Many changes in life, including the death of a loved one or the end of a cherished relationship, are unexpected and out of your control. Nonetheless, you should take measures to avoid depression triggers caused by them. It's necessary to give yourself time to mourn and grieve the loss. Coping with changes in a healthy way by acknowledging that what you feel is natural and common. Don't go into isolation. Spend time with people you trust in, friends or family whom you can rely on for support. Many changes in life come about as a result of your decision. 

Significant decisions, including marriage, divorce, relocation, or career changes, can be delayed until you are at a point where you can make a clear-headed decision. Speak to a trusted friend, family member, or therapist whose point of view can help you decide whether or not you made the right decision. Drop an email if they are too far away to visit. Therapy can help your mind overcome these feelings of helplessness and your mental disorder.

5. Alcohol abuse

While the short-term buzz from alcohol can briefly take your mind off problems, using alcohol as a way to cope with symptoms of depression would only worsen depressive episodes. Speak directly to the health care provider about how to treat substance misuse or dependence. Hiding an addiction or denying therapy would possibly create a greater risk for a depressive episode. Don’t hesitate to seek effective treatment options if you are unable to break the addiction. Professionals can treat you and keep your mind healthy.

6. Poor diet

Food items high in fat including cakes, pizza, and processed food can worsen feelings of detachment and lethargy. Reduce the possibility of a depressive episode by including more fresh fruits and vegetables and drinking more water. Switching to these healthier choices will make you feel happier and less likely to overindulge in unhealthy options. You can also keep away and manage other illnesses. 

7. Poor sleep habits

People who sleep for less than six hours or more than eight hours are much more likely to be depressed than those who sleep between the six to eight hours required. Practice good sleep hygiene to lower the risk associated with this cause of depression. Go to sleep, and wake up every day at the same time. Switch all appliances off at least one hour before bedtime. The blue light from screens can disrupt your sleep and cause wakefulness. 

Create a quiet, soothing bedroom atmosphere by limiting sources of light and noise. Including calming methods like drinking warm milk or tea, reading, taking a bubble bath or meditating before bedtime can help you sleep better. If you practice a healthy lifestyle and have not experienced any significant changes or mental stress but yet feel depressed or have thoughts of suicide, talk to your doctor, or get therapy for insomnia treatment. It is treatable. Don’t hesitate to contact the national suicide helpline if you have such thoughts.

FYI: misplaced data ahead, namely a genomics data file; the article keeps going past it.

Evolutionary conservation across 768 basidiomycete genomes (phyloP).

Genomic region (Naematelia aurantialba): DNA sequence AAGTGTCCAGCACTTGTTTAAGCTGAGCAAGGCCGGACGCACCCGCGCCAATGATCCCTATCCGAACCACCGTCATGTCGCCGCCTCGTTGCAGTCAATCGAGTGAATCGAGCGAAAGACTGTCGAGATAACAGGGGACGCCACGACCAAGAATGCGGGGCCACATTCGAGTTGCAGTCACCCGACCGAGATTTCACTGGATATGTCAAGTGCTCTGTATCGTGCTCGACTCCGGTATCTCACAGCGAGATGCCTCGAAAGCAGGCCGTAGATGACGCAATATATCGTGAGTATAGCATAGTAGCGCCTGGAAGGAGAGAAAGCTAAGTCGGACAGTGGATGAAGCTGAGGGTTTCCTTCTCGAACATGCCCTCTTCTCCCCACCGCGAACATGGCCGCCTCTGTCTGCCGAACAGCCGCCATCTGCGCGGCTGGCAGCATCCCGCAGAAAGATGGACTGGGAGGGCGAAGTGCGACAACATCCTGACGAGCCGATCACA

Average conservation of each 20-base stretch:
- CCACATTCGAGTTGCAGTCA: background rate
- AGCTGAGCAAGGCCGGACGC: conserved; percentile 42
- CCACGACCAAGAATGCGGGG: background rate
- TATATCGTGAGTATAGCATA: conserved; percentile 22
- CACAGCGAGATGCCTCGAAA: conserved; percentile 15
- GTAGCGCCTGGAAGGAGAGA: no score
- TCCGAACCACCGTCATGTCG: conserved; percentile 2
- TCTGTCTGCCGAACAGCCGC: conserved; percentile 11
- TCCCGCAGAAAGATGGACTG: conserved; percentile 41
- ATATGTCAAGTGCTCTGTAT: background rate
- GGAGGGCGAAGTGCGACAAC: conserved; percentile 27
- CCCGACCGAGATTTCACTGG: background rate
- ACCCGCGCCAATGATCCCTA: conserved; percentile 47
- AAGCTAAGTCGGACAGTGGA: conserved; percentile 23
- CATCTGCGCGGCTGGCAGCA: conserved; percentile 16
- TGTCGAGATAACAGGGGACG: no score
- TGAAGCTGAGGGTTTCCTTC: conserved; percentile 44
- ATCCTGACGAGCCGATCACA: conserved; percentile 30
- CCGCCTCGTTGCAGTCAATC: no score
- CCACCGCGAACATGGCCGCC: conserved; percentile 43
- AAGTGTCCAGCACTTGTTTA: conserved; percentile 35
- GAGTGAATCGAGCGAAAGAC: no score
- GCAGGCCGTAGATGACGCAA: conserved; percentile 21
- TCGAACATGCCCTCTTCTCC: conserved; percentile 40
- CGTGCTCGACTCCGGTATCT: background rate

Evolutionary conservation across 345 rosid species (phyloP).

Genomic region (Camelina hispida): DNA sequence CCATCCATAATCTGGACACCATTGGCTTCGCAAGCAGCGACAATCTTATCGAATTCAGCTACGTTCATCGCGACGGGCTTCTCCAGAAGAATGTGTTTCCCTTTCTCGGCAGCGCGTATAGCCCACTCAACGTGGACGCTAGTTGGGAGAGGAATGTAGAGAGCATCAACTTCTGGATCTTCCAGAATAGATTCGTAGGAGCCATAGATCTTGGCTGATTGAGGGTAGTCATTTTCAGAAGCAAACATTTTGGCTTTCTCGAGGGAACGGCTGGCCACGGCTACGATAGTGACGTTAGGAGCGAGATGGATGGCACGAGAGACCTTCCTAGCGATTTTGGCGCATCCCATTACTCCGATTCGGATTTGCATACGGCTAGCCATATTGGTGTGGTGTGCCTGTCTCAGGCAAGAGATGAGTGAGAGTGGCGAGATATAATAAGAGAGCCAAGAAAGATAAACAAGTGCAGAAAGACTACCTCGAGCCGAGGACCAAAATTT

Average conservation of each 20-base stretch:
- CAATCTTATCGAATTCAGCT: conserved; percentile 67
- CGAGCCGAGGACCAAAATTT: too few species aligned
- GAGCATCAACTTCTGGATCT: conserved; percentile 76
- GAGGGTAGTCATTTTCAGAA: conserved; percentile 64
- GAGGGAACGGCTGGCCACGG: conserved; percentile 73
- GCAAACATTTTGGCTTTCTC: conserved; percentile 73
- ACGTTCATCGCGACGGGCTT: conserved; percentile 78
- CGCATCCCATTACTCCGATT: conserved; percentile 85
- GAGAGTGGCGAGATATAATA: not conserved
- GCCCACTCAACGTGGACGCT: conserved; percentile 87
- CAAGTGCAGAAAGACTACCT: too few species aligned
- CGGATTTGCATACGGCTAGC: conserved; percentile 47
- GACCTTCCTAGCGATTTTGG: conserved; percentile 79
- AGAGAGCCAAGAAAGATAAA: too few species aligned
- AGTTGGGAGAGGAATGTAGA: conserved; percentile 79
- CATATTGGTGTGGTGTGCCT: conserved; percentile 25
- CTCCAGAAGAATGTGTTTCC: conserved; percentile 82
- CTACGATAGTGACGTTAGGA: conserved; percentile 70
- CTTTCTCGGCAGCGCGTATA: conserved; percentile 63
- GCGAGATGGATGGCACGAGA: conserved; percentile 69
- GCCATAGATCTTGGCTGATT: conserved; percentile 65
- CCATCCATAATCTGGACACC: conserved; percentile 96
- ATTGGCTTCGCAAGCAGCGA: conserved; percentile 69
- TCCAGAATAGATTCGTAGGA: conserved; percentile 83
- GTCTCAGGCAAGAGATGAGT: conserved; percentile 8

8. Certain medications

Certain medications, such as heart medication, birth control, opioid painkillers, and specific medicines for blood pressure can cause symptoms and make people feel depressed. Speak to your doctor about switching your treatment plan. Hyperthyroidism (an underactive thyroid gland) can also trigger depression but it is treatable. Yet, being depressed is most often triggered by a variety of biological, psychological, and social factors that can widely differ from one person to another

Conclusion

Besides what you might have seen in television commercials, read in newspaper articles, or maybe even heard from a doctor, being depressed is not merely the result of a chemical imbalance in the brain. Receiving too much or too little of certain brain chemicals can easily be cured with medication and treatment. 

Biological causes may play a role in depression, this includes inflammation, hormonal changes, suppression of the immune system, irregular brain function, dietary shortages, and the shrinking of brain cells. But psychological and social factors such as past trauma, refusal of therapy, misuse of drugs, depression, low self-esteem, and choices of lifestyle can also play a major part. Remember that depression is treatable but it must not be ignored as it poses a risk of suicide.

Before you leave, also check out our next post on 4 ways to help yourself through depression.